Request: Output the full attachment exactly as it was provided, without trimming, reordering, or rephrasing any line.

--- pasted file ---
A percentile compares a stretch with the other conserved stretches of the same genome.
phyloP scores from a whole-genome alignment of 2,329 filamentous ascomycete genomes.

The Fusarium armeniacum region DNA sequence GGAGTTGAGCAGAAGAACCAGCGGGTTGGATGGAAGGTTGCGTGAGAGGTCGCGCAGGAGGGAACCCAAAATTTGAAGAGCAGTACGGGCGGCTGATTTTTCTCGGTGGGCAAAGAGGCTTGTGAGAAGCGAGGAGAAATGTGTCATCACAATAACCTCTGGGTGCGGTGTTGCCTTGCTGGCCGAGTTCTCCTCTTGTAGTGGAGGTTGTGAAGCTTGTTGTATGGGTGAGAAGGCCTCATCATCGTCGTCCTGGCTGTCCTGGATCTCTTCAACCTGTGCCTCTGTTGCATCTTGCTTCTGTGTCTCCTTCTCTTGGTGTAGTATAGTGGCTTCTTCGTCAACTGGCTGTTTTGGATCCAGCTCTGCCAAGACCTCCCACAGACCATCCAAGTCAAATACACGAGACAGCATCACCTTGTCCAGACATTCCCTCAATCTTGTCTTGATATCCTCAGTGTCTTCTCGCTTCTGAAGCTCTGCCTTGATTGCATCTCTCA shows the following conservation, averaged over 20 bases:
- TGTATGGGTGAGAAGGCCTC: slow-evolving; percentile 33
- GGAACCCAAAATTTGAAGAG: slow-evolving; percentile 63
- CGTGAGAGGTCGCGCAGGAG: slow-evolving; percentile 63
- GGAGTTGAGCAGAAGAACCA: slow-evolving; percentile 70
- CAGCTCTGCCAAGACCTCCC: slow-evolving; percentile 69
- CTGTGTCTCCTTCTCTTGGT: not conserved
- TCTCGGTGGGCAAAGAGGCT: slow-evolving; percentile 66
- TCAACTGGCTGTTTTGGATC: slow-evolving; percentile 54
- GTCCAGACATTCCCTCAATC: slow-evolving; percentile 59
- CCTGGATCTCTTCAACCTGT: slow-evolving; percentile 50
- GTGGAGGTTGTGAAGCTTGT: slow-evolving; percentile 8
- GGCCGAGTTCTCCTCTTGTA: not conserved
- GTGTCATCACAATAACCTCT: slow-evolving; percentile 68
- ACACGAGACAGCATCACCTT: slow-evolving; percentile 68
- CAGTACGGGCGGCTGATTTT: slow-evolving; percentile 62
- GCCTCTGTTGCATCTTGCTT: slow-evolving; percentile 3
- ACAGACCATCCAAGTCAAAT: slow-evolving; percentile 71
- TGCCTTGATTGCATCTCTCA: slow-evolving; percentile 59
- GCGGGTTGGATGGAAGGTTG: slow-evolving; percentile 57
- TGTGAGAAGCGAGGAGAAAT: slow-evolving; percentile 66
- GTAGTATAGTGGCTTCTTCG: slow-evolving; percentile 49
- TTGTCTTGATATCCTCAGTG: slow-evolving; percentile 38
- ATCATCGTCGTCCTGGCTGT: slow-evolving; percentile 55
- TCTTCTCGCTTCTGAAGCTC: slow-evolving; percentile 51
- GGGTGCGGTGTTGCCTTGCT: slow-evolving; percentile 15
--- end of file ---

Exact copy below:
A percentile compares a stretch with the other conserved stretches of the same genome.
phyloP scores from a whole-genome alignment of 2,329 filamentous ascomycete genomes.

The Fusarium armeniacum region DNA sequence GGAGTTGAGCAGAAGAACCAGCGGGTTGGATGGAAGGTTGCGTGAGAGGTCGCGCAGGAGGGAACCCAAAATTTGAAGAGCAGTACGGGCGGCTGATTTTTCTCGGTGGGCAAAGAGGCTTGTGAGAAGCGAGGAGAAATGTGTCATCACAATAACCTCTGGGTGCGGTGTTGCCTTGCTGGCCGAGTTCTCCTCTTGTAGTGGAGGTTGTGAAGCTTGTTGTATGGGTGAGAAGGCCTCATCATCGTCGTCCTGGCTGTCCTGGATCTCTTCAACCTGTGCCTCTGTTGCATCTTGCTTCTGTGTCTCCTTCTCTTGGTGTAGTATAGTGGCTTCTTCGTCAACTGGCTGTTTTGGATCCAGCTCTGCCAAGACCTCCCACAGACCATCCAAGTCAAATACACGAGACAGCATCACCTTGTCCAGACATTCCCTCAATCTTGTCTTGATATCCTCAGTGTCTTCTCGCTTCTGAAGCTCTGCCTTGATTGCATCTCTCA shows the following conservation, averaged over 20 bases:
- TGTATGGGTGAGAAGGCCTC: slow-evolving; percentile 33
- GGAACCCAAAATTTGAAGAG: slow-evolving; percentile 63
- CGTGAGAGGTCGCGCAGGAG: slow-evolving; percentile 63
- GGAGTTGAGCAGAAGAACCA: slow-evolving; percentile 70
- CAGCTCTGCCAAGACCTCCC: slow-evolving; percentile 69
- CTGTGTCTCCTTCTCTTGGT: not conserved
- TCTCGGTGGGCAAAGAGGCT: slow-evolving; percentile 66
- TCAACTGGCTGTTTTGGATC: slow-evolving; percentile 54
- GTCCAGACATTCCCTCAATC: slow-evolving; percentile 59
- CCTGGATCTCTTCAACCTGT: slow-evolving; percentile 50
- GTGGAGGTTGTGAAGCTTGT: slow-evolving; percentile 8
- GGCCGAGTTCTCCTCTTGTA: not conserved
- GTGTCATCACAATAACCTCT: slow-evolving; percentile 68
- ACACGAGACAGCATCACCTT: slow-evolving; percentile 68
- CAGTACGGGCGGCTGATTTT: slow-evolving; percentile 62
- GCCTCTGTTGCATCTTGCTT: slow-evolving; percentile 3
- ACAGACCATCCAAGTCAAAT: slow-evolving; percentile 71
- TGCCTTGATTGCATCTCTCA: slow-evolving; percentile 59
- GCGGGTTGGATGGAAGGTTG: slow-evolving; percentile 57
- TGTGAGAAGCGAGGAGAAAT: slow-evolving; percentile 66
- GTAGTATAGTGGCTTCTTCG: slow-evolving; percentile 49
- TTGTCTTGATATCCTCAGTG: slow-evolving; percentile 38
- ATCATCGTCGTCCTGGCTGT: slow-evolving; percentile 55
- TCTTCTCGCTTCTGAAGCTC: slow-evolving; percentile 51
- GGGTGCGGTGTTGCCTTGCT: slow-evolving; percentile 15